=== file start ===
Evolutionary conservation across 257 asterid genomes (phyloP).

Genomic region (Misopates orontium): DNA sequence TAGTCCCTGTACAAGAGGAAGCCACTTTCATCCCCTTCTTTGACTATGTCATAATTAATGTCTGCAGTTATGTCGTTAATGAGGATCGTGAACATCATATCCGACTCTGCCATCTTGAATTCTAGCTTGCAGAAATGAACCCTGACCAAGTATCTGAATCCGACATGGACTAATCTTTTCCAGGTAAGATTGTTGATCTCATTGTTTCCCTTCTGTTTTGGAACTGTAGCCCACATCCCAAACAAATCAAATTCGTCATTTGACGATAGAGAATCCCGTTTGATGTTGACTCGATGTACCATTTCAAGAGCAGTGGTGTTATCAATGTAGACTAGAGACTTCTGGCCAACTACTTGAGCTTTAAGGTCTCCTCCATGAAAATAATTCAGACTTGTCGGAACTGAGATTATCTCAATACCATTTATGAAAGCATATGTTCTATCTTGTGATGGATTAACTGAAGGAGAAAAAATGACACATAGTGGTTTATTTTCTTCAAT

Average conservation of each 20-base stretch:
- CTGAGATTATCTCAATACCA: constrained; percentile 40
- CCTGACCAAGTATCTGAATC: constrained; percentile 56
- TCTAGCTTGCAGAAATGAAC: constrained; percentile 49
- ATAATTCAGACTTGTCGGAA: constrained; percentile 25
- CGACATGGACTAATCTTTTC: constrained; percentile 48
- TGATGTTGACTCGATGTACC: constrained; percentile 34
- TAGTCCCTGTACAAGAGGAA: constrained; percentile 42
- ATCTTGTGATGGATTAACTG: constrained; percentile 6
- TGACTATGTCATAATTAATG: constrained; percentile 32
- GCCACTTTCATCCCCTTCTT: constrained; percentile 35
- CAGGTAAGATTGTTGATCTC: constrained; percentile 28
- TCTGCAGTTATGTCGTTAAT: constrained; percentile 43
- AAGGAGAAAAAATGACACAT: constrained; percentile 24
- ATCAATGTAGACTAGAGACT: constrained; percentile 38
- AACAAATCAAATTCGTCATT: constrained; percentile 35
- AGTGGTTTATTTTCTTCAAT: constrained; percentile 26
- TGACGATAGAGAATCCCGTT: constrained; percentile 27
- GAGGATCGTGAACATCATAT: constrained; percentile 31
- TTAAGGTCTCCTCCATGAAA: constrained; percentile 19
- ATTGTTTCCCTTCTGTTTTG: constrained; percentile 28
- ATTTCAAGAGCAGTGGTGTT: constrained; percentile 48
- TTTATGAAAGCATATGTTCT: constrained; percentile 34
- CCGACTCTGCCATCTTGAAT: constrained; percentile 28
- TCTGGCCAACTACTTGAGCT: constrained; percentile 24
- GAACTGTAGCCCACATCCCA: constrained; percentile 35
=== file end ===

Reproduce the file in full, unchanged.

Evolutionary conservation across 257 asterid genomes (phyloP).

Genomic region (Misopates orontium): DNA sequence TAGTCCCTGTACAAGAGGAAGCCACTTTCATCCCCTTCTTTGACTATGTCATAATTAATGTCTGCAGTTATGTCGTTAATGAGGATCGTGAACATCATATCCGACTCTGCCATCTTGAATTCTAGCTTGCAGAAATGAACCCTGACCAAGTATCTGAATCCGACATGGACTAATCTTTTCCAGGTAAGATTGTTGATCTCATTGTTTCCCTTCTGTTTTGGAACTGTAGCCCACATCCCAAACAAATCAAATTCGTCATTTGACGATAGAGAATCCCGTTTGATGTTGACTCGATGTACCATTTCAAGAGCAGTGGTGTTATCAATGTAGACTAGAGACTTCTGGCCAACTACTTGAGCTTTAAGGTCTCCTCCATGAAAATAATTCAGACTTGTCGGAACTGAGATTATCTCAATACCATTTATGAAAGCATATGTTCTATCTTGTGATGGATTAACTGAAGGAGAAAAAATGACACATAGTGGTTTATTTTCTTCAAT

Average conservation of each 20-base stretch:
- CTGAGATTATCTCAATACCA: constrained; percentile 40
- CCTGACCAAGTATCTGAATC: constrained; percentile 56
- TCTAGCTTGCAGAAATGAAC: constrained; percentile 49
- ATAATTCAGACTTGTCGGAA: constrained; percentile 25
- CGACATGGACTAATCTTTTC: constrained; percentile 48
- TGATGTTGACTCGATGTACC: constrained; percentile 34
- TAGTCCCTGTACAAGAGGAA: constrained; percentile 42
- ATCTTGTGATGGATTAACTG: constrained; percentile 6
- TGACTATGTCATAATTAATG: constrained; percentile 32
- GCCACTTTCATCCCCTTCTT: constrained; percentile 35
- CAGGTAAGATTGTTGATCTC: constrained; percentile 28
- TCTGCAGTTATGTCGTTAAT: constrained; percentile 43
- AAGGAGAAAAAATGACACAT: constrained; percentile 24
- ATCAATGTAGACTAGAGACT: constrained; percentile 38
- AACAAATCAAATTCGTCATT: constrained; percentile 35
- AGTGGTTTATTTTCTTCAAT: constrained; percentile 26
- TGACGATAGAGAATCCCGTT: constrained; percentile 27
- GAGGATCGTGAACATCATAT: constrained; percentile 31
- TTAAGGTCTCCTCCATGAAA: constrained; percentile 19
- ATTGTTTCCCTTCTGTTTTG: constrained; percentile 28
- ATTTCAAGAGCAGTGGTGTT: constrained; percentile 48
- TTTATGAAAGCATATGTTCT: constrained; percentile 34
- CCGACTCTGCCATCTTGAAT: constrained; percentile 28
- TCTGGCCAACTACTTGAGCT: constrained; percentile 24
- GAACTGTAGCCCACATCCCA: constrained; percentile 35